## What Is the Intraday Intensity Index?

The Intraday Intensity Index is a volume-based technical indicator that integrates volume with a security’s price. Traders can use the Intraday Intensity Index to follow how intraday highs and lows are moving with volume in comparison to the previous day’s closing price.

### Key Takeaways

• The Intraday Intensity Index is used to track how volume is influencing a security's price.
• The index uses a security's most recent close, high and low in its calculation while also factoring in volume.
• For example, when intraday highs and lows move above the closing price with volume, then the index will move sharply negative.
• The Intraday Intensity Index is often used with other indicators to support trading plans around a security's resistance and support trendlines.

## Understanding the Intraday Intensity Index

The Intraday Intensity Index was developed by Dave Bostian. It is one of several indicators that can be used to follow how volume is influencing a security’s price. It provides a continuous volume-focused indicator by using a security’s most recent close, high and low in its calculation while also factoring in volume.

The Index level is derived from the following calculation:

\begin{aligned} &\text{Intraday Intensity Index} = \frac{ (\text{Close} \times 2) - \text{High} - \text{Low} }{ (\text{High} - \text{Low}) \times \text{Volume} } \\ &\textbf{where:}\\ &\text{Close} = \text{Most recent closing price} \\ &\text{High} = \text{Intraday high price} \\ &\text{Low} = \text{Intraday low price} \\ &\text{Volume} = \text{Number of shares sold intraday} \\ \end{aligned}

The numerator subtracts the security's high and low from two times the most recent closing price. The denominator multiples volume times the difference between the security's high and low trading price. Overall, the security's intraday highs and lows become important factors driving the index's value when they move above the closing price with increased volume.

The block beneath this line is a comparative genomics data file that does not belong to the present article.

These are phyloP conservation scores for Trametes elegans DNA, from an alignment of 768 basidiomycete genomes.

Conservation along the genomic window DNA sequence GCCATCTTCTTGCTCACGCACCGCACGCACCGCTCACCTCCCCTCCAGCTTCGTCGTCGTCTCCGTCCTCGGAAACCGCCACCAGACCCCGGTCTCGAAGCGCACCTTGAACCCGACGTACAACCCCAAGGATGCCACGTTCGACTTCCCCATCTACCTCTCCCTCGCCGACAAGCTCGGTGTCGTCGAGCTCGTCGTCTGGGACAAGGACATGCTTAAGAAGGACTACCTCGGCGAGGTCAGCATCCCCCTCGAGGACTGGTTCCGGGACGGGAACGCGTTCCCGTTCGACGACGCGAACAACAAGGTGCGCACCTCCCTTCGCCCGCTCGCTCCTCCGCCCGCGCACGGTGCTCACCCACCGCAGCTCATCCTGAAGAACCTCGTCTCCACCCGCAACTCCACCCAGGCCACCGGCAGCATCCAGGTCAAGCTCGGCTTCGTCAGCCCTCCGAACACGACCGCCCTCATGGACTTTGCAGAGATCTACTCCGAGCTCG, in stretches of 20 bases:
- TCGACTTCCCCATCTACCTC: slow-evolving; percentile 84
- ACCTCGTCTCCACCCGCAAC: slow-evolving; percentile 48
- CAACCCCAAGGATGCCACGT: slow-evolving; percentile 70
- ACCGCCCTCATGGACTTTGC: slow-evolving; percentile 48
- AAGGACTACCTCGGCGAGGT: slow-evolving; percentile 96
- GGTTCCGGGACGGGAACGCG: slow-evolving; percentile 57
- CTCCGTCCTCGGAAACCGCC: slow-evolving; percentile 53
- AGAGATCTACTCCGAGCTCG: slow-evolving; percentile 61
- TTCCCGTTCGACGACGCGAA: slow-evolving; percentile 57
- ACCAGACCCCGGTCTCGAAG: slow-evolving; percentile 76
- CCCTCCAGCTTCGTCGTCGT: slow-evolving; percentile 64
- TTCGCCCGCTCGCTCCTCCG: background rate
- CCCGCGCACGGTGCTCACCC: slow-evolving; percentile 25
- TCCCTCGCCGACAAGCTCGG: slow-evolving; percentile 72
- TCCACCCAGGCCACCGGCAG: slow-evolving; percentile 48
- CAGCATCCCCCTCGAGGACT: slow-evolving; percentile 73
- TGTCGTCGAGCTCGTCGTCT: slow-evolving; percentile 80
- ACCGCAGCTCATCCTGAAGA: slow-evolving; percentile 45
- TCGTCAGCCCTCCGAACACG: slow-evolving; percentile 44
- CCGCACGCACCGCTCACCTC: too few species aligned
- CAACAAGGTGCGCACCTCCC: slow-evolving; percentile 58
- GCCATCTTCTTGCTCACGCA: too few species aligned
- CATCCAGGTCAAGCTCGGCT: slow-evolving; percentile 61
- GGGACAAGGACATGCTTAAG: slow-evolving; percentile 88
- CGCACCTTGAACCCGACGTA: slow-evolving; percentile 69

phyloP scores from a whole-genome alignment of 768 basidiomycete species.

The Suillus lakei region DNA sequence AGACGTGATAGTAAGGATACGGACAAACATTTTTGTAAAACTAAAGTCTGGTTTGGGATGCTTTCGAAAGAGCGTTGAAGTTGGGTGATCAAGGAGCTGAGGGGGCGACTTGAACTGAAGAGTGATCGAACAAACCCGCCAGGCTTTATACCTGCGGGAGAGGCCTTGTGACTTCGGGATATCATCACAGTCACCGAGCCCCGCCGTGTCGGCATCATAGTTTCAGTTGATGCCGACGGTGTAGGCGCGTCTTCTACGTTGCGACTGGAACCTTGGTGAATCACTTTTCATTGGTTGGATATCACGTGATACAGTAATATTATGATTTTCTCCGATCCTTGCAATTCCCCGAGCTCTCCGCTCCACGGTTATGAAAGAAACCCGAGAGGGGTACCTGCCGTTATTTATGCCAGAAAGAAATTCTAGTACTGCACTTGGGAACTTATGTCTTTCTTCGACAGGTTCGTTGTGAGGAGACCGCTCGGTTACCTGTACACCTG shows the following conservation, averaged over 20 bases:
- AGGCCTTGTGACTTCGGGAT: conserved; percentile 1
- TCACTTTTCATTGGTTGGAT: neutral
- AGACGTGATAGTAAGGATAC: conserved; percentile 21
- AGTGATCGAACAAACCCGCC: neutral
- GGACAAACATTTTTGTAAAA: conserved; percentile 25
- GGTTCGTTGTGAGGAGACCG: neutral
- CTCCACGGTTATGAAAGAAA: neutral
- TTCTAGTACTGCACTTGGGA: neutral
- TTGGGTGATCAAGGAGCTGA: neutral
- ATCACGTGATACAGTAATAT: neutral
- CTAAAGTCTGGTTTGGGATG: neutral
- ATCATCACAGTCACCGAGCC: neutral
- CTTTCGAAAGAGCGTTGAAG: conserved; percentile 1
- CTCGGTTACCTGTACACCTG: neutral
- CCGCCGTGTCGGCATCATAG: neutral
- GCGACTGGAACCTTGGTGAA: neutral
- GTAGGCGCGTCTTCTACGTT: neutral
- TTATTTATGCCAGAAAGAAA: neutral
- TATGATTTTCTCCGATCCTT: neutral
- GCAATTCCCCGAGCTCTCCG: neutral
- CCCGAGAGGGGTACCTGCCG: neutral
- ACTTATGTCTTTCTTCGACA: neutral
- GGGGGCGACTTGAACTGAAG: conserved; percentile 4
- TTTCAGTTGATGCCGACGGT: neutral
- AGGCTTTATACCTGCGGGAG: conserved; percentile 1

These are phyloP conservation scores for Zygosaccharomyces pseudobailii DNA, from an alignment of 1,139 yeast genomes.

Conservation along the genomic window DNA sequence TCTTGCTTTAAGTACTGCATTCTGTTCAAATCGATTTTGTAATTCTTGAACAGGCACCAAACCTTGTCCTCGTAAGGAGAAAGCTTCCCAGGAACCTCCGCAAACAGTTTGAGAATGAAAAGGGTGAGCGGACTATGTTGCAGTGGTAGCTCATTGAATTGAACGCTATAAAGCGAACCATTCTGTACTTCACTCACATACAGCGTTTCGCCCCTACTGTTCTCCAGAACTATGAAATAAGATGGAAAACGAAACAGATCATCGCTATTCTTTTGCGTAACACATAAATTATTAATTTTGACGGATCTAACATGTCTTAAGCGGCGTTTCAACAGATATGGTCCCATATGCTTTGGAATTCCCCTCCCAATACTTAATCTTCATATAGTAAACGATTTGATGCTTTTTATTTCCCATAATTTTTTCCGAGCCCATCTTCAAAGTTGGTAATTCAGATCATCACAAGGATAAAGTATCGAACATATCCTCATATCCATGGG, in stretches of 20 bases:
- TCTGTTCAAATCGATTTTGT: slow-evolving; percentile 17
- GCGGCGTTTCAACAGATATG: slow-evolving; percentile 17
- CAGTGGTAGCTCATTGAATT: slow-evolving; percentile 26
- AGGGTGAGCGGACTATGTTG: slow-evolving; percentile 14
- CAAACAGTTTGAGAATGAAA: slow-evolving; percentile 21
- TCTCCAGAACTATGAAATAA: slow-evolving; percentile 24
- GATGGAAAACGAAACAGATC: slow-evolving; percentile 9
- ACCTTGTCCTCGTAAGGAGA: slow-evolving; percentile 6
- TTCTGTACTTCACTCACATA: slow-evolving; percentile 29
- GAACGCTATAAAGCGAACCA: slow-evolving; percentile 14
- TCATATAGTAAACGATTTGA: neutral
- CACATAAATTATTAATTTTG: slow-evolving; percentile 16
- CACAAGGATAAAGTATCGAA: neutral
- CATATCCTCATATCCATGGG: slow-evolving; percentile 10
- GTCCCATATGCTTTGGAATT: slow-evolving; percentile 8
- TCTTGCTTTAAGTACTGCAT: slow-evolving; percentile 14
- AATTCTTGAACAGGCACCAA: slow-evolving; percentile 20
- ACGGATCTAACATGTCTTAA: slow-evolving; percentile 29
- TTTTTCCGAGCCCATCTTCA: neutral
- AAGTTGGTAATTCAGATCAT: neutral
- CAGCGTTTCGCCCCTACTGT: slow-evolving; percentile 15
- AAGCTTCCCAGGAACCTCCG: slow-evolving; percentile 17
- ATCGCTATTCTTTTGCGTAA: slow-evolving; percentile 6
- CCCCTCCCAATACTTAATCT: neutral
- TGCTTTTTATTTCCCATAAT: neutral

Generally, in the index's calculation, when the intraday highs and lows move above the closing price with volume, then the index will move sharply toward negative territory. Thus, the Intraday Intensity Index can be helpful in identifying significant changes in price caused by volume. Since high volume is typically driven by institutional trades, it can also be considered a means for following how institutional investment is affecting price.

The Intraday Intensity Index is typically available through advanced charting software. It is usually followed in a chart window below a candlestick chart. Often it will also be an overlay against volume. Many traders use the Intraday Intensity Index in conjunction with Bollinger Bands or other envelope channels, since substantial movement in the Intraday Intensity Index can help to support trading plans around a security's resistance and support trendlines.

The Intraday Intensity Index is one of a few popular indicators for following volume's effect on price. Other popular indicators include the volume-weighted average price (VWAP), the Positive Volume Index and Negative Volume Index, and Chaiken's Money Flow.

## Chaiken's Money Flow

Chaiken’s Money Flow indicator uses the Intraday Intensity Index in its calculation. It follows the sum of the Intraday Intensity Index over a specified time period in comparison to the sum of volume. Its calculation is as follows:

\begin{aligned} &\text{Chaiken's Money Flow} = \frac{ \sum_{i=1}^{21} \text{Intraday Intensity Index}_i }{ \sum_{i=1}^{21} \text{Volume}_i } \\ &\textbf{where:}\\ &\text{Numerator} = \text{Sum of 21 periods of Intraday Intensity Index} \\ &\text{Denominator} = \text{Sum of 21 periods of total volume} \\ \end{aligned}